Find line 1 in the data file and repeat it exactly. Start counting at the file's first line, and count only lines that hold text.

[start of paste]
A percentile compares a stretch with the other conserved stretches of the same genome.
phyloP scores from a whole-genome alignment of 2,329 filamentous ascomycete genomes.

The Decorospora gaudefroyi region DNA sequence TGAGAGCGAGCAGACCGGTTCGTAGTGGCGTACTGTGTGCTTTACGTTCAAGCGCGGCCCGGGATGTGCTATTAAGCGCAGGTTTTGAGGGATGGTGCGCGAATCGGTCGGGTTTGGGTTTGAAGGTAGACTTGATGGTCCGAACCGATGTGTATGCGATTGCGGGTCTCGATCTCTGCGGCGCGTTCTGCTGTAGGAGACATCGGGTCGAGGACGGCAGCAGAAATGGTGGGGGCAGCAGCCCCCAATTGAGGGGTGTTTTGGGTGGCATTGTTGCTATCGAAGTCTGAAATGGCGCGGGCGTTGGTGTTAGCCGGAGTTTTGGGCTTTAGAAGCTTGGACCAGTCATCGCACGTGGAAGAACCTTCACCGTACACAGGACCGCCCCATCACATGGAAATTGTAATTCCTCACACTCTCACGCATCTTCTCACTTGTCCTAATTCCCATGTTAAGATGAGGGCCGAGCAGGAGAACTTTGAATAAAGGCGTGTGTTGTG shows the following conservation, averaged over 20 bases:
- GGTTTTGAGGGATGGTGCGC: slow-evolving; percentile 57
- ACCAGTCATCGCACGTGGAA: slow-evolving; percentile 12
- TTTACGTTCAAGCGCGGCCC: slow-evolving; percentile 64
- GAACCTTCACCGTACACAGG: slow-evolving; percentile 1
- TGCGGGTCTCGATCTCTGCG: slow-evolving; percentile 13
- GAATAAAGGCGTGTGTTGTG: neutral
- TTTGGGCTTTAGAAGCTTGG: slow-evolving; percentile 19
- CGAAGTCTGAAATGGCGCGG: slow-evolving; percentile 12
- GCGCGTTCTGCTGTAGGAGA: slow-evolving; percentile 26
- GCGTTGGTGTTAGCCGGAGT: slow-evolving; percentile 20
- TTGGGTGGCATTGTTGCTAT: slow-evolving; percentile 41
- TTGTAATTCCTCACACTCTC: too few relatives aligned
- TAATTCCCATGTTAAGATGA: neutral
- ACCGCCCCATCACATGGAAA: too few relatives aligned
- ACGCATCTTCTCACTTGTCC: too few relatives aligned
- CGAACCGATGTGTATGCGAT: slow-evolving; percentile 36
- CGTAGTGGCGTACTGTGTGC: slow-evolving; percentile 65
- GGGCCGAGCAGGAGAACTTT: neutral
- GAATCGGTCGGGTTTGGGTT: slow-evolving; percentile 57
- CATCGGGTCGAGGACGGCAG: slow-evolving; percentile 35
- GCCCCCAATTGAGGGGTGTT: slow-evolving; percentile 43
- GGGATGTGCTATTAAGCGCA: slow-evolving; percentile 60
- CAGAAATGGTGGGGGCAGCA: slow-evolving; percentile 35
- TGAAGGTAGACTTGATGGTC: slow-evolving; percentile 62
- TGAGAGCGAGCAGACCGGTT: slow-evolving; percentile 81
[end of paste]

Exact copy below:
A percentile compares a stretch with the other conserved stretches of the same genome.